I found this website today CALM – it’s put together by three lecturers at the University of Auckland, and has a whole series of downloadable MP3’s on methods that will help develop resilience and positivity for dealing with life’s ups and downs. Actually, the whole website can be downloaded and played from a computer off-line, which is great if you’re wanting to access this for your personal use.
The areas covered are Mental Resilience; Managing Stress, Anxiety and Depression; Healthy Relationships; and Finding Meaning in Life.
While each area is dealt with quite briefly, there are loads of worksheets and MP3’s in each area. It’s that part that excites me! The MP3’s cover topics like ‘self hypnosis’ (by Dr Bob Large, Psychiatrist and Pain Specialist from The Auckland Regional Pain Service); Progressive muscle relaxation; Mindful breathing; Developing a coping plan; two on relationships; a whole bunch on religion and meaning in life including Catholic, Anglican, Bhuddist, Hindu; and meaning in life.
This site isn’t developed specifically for pain management – it’s for general life! Well worth a visit on a wet Sunday afternoon.
There is a bit of a misconception about CBT for chronic pain management. Some people think that it consists only of cognitive behavioural therapy as it is used for depression or other mental health problems. And this often means people think mainly of cognitive therapy as conducted by clinical psychologists – meaning that clinicians from other professions can lack confidence to be involved.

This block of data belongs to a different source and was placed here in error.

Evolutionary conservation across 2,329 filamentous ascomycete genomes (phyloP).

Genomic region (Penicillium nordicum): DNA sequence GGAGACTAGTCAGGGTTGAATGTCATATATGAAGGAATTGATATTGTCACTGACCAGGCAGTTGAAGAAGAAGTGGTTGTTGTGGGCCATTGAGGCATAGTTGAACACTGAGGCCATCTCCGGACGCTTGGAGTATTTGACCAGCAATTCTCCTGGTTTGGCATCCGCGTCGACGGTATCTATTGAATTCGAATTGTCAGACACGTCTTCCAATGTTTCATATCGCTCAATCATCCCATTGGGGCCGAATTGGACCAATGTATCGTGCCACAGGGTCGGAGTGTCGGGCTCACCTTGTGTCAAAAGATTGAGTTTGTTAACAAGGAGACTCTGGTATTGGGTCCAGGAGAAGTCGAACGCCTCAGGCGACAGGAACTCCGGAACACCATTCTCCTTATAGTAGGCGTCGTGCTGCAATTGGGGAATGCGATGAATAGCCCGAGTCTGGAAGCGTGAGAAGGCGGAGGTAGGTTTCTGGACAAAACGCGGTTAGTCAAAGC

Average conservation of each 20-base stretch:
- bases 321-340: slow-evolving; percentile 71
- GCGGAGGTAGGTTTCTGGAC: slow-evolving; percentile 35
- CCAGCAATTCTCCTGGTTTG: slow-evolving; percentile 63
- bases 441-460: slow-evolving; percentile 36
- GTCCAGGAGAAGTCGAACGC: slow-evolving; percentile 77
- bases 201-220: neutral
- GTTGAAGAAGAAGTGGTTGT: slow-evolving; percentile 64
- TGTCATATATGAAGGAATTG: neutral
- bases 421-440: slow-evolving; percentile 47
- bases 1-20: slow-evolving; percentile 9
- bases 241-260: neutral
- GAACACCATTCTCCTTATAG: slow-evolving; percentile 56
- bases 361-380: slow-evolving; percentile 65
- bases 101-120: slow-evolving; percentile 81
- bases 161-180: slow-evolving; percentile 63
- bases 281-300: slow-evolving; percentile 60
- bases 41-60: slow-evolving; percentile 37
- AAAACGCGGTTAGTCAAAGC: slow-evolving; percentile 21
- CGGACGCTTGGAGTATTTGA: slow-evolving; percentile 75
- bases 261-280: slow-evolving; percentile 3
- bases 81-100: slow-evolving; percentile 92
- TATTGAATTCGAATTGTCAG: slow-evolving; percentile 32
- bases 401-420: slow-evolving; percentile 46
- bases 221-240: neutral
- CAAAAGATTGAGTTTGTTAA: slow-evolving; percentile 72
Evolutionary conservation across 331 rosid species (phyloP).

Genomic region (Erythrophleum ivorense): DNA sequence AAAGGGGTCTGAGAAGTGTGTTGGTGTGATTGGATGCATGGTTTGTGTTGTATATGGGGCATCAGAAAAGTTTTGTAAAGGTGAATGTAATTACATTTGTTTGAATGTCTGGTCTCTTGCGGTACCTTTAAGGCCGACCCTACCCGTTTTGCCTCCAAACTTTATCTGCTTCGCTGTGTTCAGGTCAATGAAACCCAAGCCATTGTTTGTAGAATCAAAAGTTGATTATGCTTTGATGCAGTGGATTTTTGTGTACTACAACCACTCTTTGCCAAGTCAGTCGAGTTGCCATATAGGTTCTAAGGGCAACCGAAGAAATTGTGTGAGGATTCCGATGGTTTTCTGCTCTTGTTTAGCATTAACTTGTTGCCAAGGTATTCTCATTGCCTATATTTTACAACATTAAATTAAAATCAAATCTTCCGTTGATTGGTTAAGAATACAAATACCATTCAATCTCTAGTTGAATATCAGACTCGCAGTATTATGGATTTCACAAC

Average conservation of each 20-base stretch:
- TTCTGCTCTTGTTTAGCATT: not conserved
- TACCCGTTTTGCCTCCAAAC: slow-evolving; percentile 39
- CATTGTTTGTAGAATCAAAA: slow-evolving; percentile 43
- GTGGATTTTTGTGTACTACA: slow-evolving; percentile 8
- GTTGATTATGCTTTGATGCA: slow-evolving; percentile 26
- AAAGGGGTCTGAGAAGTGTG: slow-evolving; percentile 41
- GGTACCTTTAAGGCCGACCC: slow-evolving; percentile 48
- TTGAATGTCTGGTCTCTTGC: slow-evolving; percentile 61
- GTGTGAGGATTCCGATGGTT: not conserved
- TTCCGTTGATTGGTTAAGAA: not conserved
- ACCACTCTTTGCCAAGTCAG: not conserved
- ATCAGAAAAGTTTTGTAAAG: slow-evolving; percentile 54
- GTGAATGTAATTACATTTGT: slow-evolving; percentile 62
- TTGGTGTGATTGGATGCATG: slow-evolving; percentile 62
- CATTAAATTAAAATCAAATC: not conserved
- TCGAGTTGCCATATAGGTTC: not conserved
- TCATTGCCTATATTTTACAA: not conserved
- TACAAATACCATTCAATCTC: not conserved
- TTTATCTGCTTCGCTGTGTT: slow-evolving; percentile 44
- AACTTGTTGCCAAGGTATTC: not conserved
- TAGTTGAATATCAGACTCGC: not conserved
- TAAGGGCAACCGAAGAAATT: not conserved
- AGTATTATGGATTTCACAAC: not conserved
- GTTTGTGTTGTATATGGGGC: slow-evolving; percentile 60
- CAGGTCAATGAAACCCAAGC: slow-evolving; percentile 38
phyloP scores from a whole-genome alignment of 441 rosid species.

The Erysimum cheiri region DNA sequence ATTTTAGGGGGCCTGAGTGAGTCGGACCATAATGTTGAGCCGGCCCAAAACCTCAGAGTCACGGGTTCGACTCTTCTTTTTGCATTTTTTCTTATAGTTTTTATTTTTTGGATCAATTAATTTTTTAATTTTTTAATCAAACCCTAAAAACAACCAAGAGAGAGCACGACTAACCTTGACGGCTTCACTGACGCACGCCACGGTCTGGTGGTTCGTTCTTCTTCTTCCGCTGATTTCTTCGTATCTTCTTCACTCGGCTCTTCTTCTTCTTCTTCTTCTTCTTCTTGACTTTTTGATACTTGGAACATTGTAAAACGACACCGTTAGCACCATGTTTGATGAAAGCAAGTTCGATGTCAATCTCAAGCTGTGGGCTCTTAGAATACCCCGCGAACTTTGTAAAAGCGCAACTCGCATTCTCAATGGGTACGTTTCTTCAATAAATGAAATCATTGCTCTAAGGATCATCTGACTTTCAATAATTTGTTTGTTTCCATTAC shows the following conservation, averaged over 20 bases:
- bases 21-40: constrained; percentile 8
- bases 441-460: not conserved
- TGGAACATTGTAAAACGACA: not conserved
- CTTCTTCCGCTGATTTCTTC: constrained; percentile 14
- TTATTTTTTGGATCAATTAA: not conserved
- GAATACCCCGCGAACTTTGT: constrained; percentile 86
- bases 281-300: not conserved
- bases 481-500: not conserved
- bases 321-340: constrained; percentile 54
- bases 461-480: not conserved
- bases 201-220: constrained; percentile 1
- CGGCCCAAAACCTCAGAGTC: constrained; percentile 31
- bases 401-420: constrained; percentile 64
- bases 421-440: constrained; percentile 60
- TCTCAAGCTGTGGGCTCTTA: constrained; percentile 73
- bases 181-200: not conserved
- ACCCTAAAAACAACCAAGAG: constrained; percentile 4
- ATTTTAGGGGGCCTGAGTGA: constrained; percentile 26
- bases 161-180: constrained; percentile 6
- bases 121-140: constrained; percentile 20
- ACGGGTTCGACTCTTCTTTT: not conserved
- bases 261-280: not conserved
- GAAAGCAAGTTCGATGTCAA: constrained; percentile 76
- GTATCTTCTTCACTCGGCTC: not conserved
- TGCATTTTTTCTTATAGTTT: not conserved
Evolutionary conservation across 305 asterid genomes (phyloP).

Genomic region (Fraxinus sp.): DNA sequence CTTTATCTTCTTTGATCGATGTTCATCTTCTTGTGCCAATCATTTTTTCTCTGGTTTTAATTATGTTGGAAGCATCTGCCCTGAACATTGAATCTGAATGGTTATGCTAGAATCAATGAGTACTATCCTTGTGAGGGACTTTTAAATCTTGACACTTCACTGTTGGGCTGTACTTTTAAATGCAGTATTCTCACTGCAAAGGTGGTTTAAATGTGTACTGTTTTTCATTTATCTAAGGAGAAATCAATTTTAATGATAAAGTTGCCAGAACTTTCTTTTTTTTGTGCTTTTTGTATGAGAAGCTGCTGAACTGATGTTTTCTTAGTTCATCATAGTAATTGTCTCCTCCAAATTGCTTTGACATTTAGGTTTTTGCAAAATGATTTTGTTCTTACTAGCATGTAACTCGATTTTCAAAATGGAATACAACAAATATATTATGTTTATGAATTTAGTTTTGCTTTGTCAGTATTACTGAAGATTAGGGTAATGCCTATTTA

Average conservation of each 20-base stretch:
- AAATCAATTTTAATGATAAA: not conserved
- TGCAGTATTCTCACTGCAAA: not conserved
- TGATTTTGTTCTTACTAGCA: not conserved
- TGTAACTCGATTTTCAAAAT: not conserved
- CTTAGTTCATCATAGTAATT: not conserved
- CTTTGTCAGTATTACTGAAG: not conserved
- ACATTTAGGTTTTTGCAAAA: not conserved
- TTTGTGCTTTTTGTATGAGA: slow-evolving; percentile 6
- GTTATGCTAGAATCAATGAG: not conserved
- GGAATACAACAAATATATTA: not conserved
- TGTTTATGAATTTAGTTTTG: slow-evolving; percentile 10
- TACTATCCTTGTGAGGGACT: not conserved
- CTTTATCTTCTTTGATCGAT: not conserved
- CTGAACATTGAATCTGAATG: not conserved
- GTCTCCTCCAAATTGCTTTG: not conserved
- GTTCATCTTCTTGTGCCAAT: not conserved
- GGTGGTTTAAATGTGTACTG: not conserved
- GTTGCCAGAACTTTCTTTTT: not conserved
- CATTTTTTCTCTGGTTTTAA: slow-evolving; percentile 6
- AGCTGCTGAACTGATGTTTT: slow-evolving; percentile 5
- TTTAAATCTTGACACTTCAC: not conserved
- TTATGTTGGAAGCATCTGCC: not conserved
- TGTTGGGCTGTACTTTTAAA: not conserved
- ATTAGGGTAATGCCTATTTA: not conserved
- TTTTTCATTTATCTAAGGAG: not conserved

I thought today I’d outline the views of one of the ‘founding fathers’ of the cognitive behavioural perspective for chronic pain, Dennis Turk. In a paper by Turk and colleagues Kimberley Swanson from University of Washington School of Medicine, Department of Anesthesiology, Seattle, and Eldon Tunk, Emeritus Professor in the Department of Psychiatry and Behavioural Neurosciences, McMaster University, Ontario, the psychological models used to conceptualize chronic pain—psychodynamic, behavioural (respondent and operant), and cognitive-behavioural are described. They also briefly review treatments based on these models.
One of the main points of this editorial paper is, in their words, ‘to differentiate the cognitive-behavioural perspective from cognitive and behavioural techniques and suggest that the perspective on the role of patients’ beliefs, attitudes, and expectations in the maintenance and exacerbation of symptoms are more important than the specific techniques.’(more…)